Soon after sunrise, a boy in a school uniform is running along a dust-red dirt road, his shirttail flapping in the breeze, satchel slung over his shoulder, stiff black shoes on his feet. "Nobody tells him to run," says David Letting, whose job is telling other people to run.
Coach Letting, who trains Kenyan long-distance racers, is driving a pickup full of marathoners to their morning workout spot along this same dirt road. The schoolboy zipping past Letting's truck may not become a world-class runner, but he would appear to have a far better shot at it than most of the world's children.
Kenyan men have so dominated marathons for much of the past decade, particularly the Boston Marathon, set for its 105th run Monday, that some international events limit the number of Kenyan contenders. The Boston event has been won by a Kenyan every year since 1991 - a streak unsurpassed in the annals of the men's event. Last year, Catherine Ndereba was the first Kenyan woman to win in Boston, where prizes total $525,000.
In the world of marathoners, the elite take less than 2 hours, 20 minutes to cover the grueling footrace's distance of 26 miles, 385 yards. While only 34 American runners have achieved that velocity, Kenya, with a population one-tenth of the US's, boasts 222 such superchamps, according to a recent British study based on international athletics rankings.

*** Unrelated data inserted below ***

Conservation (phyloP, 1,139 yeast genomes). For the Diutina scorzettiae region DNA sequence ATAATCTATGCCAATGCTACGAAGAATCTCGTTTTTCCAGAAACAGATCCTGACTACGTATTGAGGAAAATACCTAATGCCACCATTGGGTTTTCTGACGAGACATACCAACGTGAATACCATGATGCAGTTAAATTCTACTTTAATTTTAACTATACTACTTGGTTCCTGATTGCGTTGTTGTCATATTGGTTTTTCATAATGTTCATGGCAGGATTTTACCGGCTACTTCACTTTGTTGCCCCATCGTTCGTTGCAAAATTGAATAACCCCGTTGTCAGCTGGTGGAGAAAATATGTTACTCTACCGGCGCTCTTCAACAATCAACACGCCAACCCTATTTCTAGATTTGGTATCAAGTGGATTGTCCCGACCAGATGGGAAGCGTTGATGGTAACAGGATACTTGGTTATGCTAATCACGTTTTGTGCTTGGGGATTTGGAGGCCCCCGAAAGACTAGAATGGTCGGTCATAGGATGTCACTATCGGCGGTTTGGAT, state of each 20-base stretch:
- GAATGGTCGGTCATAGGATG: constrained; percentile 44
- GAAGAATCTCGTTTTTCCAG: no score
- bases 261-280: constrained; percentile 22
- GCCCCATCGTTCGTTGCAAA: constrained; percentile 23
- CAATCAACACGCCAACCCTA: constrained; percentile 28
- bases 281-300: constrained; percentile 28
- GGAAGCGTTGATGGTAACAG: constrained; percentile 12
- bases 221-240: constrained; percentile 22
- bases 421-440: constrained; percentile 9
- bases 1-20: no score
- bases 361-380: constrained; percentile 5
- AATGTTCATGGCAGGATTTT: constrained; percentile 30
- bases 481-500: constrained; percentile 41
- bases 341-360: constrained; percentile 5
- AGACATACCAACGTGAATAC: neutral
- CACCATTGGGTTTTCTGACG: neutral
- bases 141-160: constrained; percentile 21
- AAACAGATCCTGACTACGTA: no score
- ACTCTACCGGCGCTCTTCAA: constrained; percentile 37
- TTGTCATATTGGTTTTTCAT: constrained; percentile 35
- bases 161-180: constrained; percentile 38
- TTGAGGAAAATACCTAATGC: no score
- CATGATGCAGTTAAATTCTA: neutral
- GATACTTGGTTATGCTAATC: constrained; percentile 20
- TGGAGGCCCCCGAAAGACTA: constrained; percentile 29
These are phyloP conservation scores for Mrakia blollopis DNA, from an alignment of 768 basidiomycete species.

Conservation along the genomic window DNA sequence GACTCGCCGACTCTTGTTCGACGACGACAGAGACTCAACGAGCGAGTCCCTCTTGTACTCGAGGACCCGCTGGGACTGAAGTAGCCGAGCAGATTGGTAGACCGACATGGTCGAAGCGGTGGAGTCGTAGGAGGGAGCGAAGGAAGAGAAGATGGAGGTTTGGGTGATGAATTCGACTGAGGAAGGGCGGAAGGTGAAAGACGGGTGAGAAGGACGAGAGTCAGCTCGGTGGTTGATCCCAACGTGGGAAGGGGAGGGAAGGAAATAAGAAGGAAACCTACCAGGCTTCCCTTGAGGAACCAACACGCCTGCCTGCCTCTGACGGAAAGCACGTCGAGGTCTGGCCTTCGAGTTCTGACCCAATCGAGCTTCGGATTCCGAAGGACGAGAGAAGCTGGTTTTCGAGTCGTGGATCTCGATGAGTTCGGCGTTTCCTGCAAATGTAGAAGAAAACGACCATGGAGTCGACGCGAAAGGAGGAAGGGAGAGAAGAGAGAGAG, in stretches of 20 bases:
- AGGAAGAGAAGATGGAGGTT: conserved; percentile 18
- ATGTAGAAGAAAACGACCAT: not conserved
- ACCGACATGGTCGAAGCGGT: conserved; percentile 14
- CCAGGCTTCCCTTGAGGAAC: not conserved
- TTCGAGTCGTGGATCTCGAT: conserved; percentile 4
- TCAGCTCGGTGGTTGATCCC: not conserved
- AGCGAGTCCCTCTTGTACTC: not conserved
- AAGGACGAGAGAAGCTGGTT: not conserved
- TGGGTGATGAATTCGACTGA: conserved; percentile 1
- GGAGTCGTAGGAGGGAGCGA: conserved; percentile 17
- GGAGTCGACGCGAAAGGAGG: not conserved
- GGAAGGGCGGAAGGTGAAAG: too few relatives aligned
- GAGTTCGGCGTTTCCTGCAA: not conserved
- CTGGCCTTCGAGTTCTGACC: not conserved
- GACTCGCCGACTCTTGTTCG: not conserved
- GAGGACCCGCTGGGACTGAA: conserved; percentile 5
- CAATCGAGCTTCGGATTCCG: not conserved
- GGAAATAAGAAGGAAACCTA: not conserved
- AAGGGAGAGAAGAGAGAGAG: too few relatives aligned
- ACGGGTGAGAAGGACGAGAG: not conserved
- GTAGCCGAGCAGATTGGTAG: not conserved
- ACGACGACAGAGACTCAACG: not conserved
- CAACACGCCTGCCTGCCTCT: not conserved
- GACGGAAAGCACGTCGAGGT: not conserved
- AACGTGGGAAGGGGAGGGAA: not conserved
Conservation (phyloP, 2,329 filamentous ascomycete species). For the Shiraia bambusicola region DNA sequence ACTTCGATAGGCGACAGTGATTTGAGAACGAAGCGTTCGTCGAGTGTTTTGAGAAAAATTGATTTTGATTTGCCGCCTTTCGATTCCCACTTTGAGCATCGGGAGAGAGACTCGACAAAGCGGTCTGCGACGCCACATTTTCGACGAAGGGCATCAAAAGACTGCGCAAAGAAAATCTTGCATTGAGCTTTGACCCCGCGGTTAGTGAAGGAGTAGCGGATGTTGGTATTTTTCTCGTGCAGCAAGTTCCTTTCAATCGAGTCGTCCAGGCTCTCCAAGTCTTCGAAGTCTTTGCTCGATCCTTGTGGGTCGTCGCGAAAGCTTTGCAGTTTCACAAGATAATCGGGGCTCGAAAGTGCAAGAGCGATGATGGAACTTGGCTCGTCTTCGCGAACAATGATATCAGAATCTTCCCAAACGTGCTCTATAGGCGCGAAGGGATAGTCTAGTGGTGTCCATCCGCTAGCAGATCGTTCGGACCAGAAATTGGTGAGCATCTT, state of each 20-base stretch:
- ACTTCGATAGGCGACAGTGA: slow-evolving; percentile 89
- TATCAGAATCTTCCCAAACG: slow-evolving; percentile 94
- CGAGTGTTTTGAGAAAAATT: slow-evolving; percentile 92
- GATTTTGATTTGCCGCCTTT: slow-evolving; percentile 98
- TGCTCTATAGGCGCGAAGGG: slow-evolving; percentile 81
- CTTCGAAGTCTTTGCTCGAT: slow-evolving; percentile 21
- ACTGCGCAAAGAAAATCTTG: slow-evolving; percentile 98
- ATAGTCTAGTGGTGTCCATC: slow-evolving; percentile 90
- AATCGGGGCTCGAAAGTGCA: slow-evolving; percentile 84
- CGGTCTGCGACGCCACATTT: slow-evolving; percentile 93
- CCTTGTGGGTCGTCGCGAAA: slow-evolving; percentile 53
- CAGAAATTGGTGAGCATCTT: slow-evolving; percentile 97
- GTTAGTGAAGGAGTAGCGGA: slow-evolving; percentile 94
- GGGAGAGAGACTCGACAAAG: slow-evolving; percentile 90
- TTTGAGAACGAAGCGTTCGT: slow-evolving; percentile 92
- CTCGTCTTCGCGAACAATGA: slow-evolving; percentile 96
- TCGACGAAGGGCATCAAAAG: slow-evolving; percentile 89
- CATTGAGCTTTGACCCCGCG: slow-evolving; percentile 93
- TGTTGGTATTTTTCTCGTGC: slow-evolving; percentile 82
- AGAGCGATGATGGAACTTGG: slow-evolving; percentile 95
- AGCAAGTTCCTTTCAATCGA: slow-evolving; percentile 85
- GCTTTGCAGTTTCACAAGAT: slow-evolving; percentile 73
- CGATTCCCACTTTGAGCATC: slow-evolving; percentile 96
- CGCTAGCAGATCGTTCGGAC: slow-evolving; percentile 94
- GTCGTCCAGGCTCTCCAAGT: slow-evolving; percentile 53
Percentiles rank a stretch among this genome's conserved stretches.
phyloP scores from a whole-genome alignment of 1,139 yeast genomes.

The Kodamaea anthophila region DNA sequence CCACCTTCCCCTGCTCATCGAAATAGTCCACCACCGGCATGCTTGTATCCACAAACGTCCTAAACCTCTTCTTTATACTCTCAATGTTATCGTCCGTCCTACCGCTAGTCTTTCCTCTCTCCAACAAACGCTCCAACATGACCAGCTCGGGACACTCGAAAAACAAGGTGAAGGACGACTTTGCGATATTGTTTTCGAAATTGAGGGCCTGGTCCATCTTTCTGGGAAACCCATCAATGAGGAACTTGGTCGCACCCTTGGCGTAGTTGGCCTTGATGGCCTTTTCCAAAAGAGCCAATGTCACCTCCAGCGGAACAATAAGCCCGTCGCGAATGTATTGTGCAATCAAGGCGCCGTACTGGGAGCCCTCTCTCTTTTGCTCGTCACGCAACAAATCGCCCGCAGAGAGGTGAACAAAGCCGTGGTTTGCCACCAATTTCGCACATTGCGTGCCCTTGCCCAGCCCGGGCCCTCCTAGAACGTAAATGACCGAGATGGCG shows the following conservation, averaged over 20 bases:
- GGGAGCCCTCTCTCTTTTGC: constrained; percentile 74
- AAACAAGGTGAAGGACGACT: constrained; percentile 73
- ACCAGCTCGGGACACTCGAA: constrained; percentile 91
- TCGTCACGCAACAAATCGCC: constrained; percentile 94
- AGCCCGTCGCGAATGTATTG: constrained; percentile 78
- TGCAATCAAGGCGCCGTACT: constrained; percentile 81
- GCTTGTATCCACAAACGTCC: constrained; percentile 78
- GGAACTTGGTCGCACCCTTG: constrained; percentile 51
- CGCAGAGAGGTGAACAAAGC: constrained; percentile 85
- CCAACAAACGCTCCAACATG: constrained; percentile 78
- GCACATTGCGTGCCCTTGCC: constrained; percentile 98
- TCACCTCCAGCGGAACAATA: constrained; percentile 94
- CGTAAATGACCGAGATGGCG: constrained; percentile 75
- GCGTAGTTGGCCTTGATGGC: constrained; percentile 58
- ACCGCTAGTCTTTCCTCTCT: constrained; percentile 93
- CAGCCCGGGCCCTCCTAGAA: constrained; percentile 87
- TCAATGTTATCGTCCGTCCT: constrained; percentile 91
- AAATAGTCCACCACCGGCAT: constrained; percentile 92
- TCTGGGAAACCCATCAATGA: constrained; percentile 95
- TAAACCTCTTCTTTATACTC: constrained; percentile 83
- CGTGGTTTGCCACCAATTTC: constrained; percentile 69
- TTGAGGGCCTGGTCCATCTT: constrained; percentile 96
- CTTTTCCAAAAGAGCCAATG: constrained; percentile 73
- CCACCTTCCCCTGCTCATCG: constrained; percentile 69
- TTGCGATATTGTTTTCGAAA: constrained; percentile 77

Most of Kenya's elite distance runners hail from the hills around Eldoret. Here, the farmland terrain ranges from 7,000 to 8,000 feet above sea level, the air so thin that walking up a couple of flights of stairs will leave the average person panting.
A study recently provoked controversy by suggesting that genetics give Kenyans a head start. Researchers from the Copenhagen Institute of Sports Science concluded that members of the Kalenjin ethnic group - who come from around Eldoret and dominate Kenyan running - have an inborn ability to greatly increase their lung capacity through training. Letting scoffs: "You can have the genes, but if you don't train, you cannot win."
The secret of Kenya's success is discipline, says Moses Tanui, the compact dynamo who won the Boston Marathon in 1996 and 1998 and will compete again next week. "Kenyan runners are hard-working people," he says.
Tanui started his marathon career much like the boy on the road - by running to school as a primary student. He grew up in Sugoi, a village 12 miles from Eldoret, and his parents still live on the same plot of land. But Tanui lives in Eldoret in what amounts to a mansion - a ranch-style home, surrounded by a wall topped with electrified fencing. His silver Mercedes Benz sits in the yard, and silver trophies compete for shelf space around the house.
Tanui has run competitively since he was 20, at a time when Kenyans didn't think they could make a living from the sport. "Running is paying at the moment," he says. "Before, people ran for fame." Today, many young Kenyans are training extra hard because they think that by running they can escape from poverty.